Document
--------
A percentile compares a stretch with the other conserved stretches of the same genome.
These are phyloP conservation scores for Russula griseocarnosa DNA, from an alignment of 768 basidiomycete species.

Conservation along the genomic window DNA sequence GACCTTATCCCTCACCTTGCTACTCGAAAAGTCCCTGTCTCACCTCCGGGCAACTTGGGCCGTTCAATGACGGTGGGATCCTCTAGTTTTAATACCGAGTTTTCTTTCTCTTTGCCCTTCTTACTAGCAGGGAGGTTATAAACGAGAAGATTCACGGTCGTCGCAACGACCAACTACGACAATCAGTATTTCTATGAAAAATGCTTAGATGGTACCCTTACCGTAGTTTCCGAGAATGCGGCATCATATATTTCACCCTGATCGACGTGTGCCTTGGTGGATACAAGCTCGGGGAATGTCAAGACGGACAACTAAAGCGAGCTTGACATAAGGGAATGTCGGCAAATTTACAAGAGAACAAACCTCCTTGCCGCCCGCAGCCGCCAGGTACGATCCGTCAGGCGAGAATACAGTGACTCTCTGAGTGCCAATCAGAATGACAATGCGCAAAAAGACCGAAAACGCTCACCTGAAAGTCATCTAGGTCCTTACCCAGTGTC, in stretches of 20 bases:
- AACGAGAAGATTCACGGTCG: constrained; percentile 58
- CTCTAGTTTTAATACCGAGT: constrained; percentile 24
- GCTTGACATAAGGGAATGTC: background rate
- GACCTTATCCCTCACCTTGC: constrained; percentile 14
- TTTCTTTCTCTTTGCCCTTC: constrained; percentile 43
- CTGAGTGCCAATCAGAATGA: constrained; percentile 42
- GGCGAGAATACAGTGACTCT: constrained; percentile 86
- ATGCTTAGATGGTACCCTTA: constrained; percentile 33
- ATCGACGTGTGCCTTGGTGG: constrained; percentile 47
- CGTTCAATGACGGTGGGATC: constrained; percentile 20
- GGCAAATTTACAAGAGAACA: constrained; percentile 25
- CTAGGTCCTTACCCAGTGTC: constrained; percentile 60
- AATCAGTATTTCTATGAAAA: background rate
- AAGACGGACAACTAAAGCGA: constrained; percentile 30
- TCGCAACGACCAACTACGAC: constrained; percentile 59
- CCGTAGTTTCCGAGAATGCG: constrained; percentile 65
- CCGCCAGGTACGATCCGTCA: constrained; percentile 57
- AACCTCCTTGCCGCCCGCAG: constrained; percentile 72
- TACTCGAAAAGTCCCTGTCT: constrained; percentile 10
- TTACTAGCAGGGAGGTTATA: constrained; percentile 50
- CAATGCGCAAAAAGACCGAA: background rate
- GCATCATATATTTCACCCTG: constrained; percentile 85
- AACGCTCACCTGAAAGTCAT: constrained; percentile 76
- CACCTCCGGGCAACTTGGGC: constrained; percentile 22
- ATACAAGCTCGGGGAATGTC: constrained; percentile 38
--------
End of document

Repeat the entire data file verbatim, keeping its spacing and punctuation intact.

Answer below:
A percentile compares a stretch with the other conserved stretches of the same genome.
These are phyloP conservation scores for Russula griseocarnosa DNA, from an alignment of 768 basidiomycete species.

Conservation along the genomic window DNA sequence GACCTTATCCCTCACCTTGCTACTCGAAAAGTCCCTGTCTCACCTCCGGGCAACTTGGGCCGTTCAATGACGGTGGGATCCTCTAGTTTTAATACCGAGTTTTCTTTCTCTTTGCCCTTCTTACTAGCAGGGAGGTTATAAACGAGAAGATTCACGGTCGTCGCAACGACCAACTACGACAATCAGTATTTCTATGAAAAATGCTTAGATGGTACCCTTACCGTAGTTTCCGAGAATGCGGCATCATATATTTCACCCTGATCGACGTGTGCCTTGGTGGATACAAGCTCGGGGAATGTCAAGACGGACAACTAAAGCGAGCTTGACATAAGGGAATGTCGGCAAATTTACAAGAGAACAAACCTCCTTGCCGCCCGCAGCCGCCAGGTACGATCCGTCAGGCGAGAATACAGTGACTCTCTGAGTGCCAATCAGAATGACAATGCGCAAAAAGACCGAAAACGCTCACCTGAAAGTCATCTAGGTCCTTACCCAGTGTC, in stretches of 20 bases:
- AACGAGAAGATTCACGGTCG: constrained; percentile 58
- CTCTAGTTTTAATACCGAGT: constrained; percentile 24
- GCTTGACATAAGGGAATGTC: background rate
- GACCTTATCCCTCACCTTGC: constrained; percentile 14
- TTTCTTTCTCTTTGCCCTTC: constrained; percentile 43
- CTGAGTGCCAATCAGAATGA: constrained; percentile 42
- GGCGAGAATACAGTGACTCT: constrained; percentile 86
- ATGCTTAGATGGTACCCTTA: constrained; percentile 33
- ATCGACGTGTGCCTTGGTGG: constrained; percentile 47
- CGTTCAATGACGGTGGGATC: constrained; percentile 20
- GGCAAATTTACAAGAGAACA: constrained; percentile 25
- CTAGGTCCTTACCCAGTGTC: constrained; percentile 60
- AATCAGTATTTCTATGAAAA: background rate
- AAGACGGACAACTAAAGCGA: constrained; percentile 30
- TCGCAACGACCAACTACGAC: constrained; percentile 59
- CCGTAGTTTCCGAGAATGCG: constrained; percentile 65
- CCGCCAGGTACGATCCGTCA: constrained; percentile 57
- AACCTCCTTGCCGCCCGCAG: constrained; percentile 72
- TACTCGAAAAGTCCCTGTCT: constrained; percentile 10
- TTACTAGCAGGGAGGTTATA: constrained; percentile 50
- CAATGCGCAAAAAGACCGAA: background rate
- GCATCATATATTTCACCCTG: constrained; percentile 85
- AACGCTCACCTGAAAGTCAT: constrained; percentile 76
- CACCTCCGGGCAACTTGGGC: constrained; percentile 22
- ATACAAGCTCGGGGAATGTC: constrained; percentile 38